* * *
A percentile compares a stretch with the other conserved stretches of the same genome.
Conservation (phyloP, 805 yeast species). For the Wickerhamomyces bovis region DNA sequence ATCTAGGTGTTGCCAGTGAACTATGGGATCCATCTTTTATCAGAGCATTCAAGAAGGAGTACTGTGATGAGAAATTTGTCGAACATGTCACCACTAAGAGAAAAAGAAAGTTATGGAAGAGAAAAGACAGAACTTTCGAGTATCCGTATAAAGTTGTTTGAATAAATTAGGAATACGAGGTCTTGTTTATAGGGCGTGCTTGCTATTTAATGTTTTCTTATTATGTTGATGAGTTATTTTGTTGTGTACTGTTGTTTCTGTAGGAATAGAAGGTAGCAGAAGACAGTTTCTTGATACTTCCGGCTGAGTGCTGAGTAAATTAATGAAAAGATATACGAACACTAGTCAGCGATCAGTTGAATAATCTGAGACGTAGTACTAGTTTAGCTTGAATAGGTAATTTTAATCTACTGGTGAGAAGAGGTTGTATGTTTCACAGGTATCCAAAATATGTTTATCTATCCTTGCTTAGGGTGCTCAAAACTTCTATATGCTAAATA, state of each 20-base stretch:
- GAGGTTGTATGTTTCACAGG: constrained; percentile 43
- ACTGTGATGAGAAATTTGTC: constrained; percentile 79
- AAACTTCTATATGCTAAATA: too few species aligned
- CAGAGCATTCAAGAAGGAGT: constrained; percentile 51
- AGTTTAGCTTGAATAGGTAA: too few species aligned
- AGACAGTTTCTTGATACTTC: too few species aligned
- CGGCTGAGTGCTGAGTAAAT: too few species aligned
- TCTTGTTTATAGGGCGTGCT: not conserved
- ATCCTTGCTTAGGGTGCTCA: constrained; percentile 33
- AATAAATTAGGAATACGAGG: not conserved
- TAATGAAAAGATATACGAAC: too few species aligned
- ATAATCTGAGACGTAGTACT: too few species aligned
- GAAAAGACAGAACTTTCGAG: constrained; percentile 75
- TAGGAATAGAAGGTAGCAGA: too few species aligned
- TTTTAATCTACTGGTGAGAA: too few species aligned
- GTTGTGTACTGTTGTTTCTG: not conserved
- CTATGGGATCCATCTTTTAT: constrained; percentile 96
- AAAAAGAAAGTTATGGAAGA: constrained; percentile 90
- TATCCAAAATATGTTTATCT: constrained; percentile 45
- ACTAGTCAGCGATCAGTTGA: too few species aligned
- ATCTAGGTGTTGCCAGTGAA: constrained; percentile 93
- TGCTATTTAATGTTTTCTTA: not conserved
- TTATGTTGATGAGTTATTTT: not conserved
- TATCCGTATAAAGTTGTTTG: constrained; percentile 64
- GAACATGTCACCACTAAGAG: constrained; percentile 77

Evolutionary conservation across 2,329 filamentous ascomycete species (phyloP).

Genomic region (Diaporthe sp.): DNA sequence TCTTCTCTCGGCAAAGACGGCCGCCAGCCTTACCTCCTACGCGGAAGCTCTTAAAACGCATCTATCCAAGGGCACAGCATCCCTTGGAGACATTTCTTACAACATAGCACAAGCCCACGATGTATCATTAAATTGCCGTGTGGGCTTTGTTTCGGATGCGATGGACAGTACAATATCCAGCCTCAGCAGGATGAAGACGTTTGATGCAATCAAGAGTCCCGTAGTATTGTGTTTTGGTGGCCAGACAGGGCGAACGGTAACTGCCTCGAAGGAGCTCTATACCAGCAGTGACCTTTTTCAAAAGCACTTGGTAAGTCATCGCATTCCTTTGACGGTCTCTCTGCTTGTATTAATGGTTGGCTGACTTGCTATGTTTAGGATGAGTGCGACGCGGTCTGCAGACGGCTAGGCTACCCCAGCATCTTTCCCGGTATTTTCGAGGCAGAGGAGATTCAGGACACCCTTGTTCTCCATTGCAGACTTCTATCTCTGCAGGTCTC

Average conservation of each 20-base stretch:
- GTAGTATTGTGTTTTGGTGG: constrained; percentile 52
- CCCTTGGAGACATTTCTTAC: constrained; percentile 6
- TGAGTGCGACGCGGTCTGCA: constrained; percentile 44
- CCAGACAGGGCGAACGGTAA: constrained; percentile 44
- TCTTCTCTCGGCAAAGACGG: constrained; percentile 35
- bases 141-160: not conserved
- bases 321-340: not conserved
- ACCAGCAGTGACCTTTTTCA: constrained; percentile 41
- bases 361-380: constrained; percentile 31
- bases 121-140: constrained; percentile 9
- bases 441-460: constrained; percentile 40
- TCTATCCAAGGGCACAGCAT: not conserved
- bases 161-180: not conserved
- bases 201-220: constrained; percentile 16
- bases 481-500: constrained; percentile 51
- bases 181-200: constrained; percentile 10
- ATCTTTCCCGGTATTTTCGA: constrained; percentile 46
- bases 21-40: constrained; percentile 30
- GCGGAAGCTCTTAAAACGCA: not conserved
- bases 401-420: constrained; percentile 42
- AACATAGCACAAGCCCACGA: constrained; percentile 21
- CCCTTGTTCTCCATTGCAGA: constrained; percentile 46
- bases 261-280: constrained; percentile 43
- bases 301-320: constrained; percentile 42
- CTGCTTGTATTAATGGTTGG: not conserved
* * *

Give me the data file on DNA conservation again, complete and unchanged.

A percentile compares a stretch with the other conserved stretches of the same genome.
Conservation (phyloP, 805 yeast species). For the Wickerhamomyces bovis region DNA sequence ATCTAGGTGTTGCCAGTGAACTATGGGATCCATCTTTTATCAGAGCATTCAAGAAGGAGTACTGTGATGAGAAATTTGTCGAACATGTCACCACTAAGAGAAAAAGAAAGTTATGGAAGAGAAAAGACAGAACTTTCGAGTATCCGTATAAAGTTGTTTGAATAAATTAGGAATACGAGGTCTTGTTTATAGGGCGTGCTTGCTATTTAATGTTTTCTTATTATGTTGATGAGTTATTTTGTTGTGTACTGTTGTTTCTGTAGGAATAGAAGGTAGCAGAAGACAGTTTCTTGATACTTCCGGCTGAGTGCTGAGTAAATTAATGAAAAGATATACGAACACTAGTCAGCGATCAGTTGAATAATCTGAGACGTAGTACTAGTTTAGCTTGAATAGGTAATTTTAATCTACTGGTGAGAAGAGGTTGTATGTTTCACAGGTATCCAAAATATGTTTATCTATCCTTGCTTAGGGTGCTCAAAACTTCTATATGCTAAATA, state of each 20-base stretch:
- GAGGTTGTATGTTTCACAGG: constrained; percentile 43
- ACTGTGATGAGAAATTTGTC: constrained; percentile 79
- AAACTTCTATATGCTAAATA: too few species aligned
- CAGAGCATTCAAGAAGGAGT: constrained; percentile 51
- AGTTTAGCTTGAATAGGTAA: too few species aligned
- AGACAGTTTCTTGATACTTC: too few species aligned
- CGGCTGAGTGCTGAGTAAAT: too few species aligned
- TCTTGTTTATAGGGCGTGCT: not conserved
- ATCCTTGCTTAGGGTGCTCA: constrained; percentile 33
- AATAAATTAGGAATACGAGG: not conserved
- TAATGAAAAGATATACGAAC: too few species aligned
- ATAATCTGAGACGTAGTACT: too few species aligned
- GAAAAGACAGAACTTTCGAG: constrained; percentile 75
- TAGGAATAGAAGGTAGCAGA: too few species aligned
- TTTTAATCTACTGGTGAGAA: too few species aligned
- GTTGTGTACTGTTGTTTCTG: not conserved
- CTATGGGATCCATCTTTTAT: constrained; percentile 96
- AAAAAGAAAGTTATGGAAGA: constrained; percentile 90
- TATCCAAAATATGTTTATCT: constrained; percentile 45
- ACTAGTCAGCGATCAGTTGA: too few species aligned
- ATCTAGGTGTTGCCAGTGAA: constrained; percentile 93
- TGCTATTTAATGTTTTCTTA: not conserved
- TTATGTTGATGAGTTATTTT: not conserved
- TATCCGTATAAAGTTGTTTG: constrained; percentile 64
- GAACATGTCACCACTAAGAG: constrained; percentile 77

Evolutionary conservation across 2,329 filamentous ascomycete species (phyloP).

Genomic region (Diaporthe sp.): DNA sequence TCTTCTCTCGGCAAAGACGGCCGCCAGCCTTACCTCCTACGCGGAAGCTCTTAAAACGCATCTATCCAAGGGCACAGCATCCCTTGGAGACATTTCTTACAACATAGCACAAGCCCACGATGTATCATTAAATTGCCGTGTGGGCTTTGTTTCGGATGCGATGGACAGTACAATATCCAGCCTCAGCAGGATGAAGACGTTTGATGCAATCAAGAGTCCCGTAGTATTGTGTTTTGGTGGCCAGACAGGGCGAACGGTAACTGCCTCGAAGGAGCTCTATACCAGCAGTGACCTTTTTCAAAAGCACTTGGTAAGTCATCGCATTCCTTTGACGGTCTCTCTGCTTGTATTAATGGTTGGCTGACTTGCTATGTTTAGGATGAGTGCGACGCGGTCTGCAGACGGCTAGGCTACCCCAGCATCTTTCCCGGTATTTTCGAGGCAGAGGAGATTCAGGACACCCTTGTTCTCCATTGCAGACTTCTATCTCTGCAGGTCTC

Average conservation of each 20-base stretch:
- GTAGTATTGTGTTTTGGTGG: constrained; percentile 52
- CCCTTGGAGACATTTCTTAC: constrained; percentile 6
- TGAGTGCGACGCGGTCTGCA: constrained; percentile 44
- CCAGACAGGGCGAACGGTAA: constrained; percentile 44
- TCTTCTCTCGGCAAAGACGG: constrained; percentile 35
- bases 141-160: not conserved
- bases 321-340: not conserved
- ACCAGCAGTGACCTTTTTCA: constrained; percentile 41
- bases 361-380: constrained; percentile 31
- bases 121-140: constrained; percentile 9
- bases 441-460: constrained; percentile 40
- TCTATCCAAGGGCACAGCAT: not conserved
- bases 161-180: not conserved
- bases 201-220: constrained; percentile 16
- bases 481-500: constrained; percentile 51
- bases 181-200: constrained; percentile 10
- ATCTTTCCCGGTATTTTCGA: constrained; percentile 46
- bases 21-40: constrained; percentile 30
- GCGGAAGCTCTTAAAACGCA: not conserved
- bases 401-420: constrained; percentile 42
- AACATAGCACAAGCCCACGA: constrained; percentile 21
- CCCTTGTTCTCCATTGCAGA: constrained; percentile 46
- bases 261-280: constrained; percentile 43
- bases 301-320: constrained; percentile 42
- CTGCTTGTATTAATGGTTGG: not conserved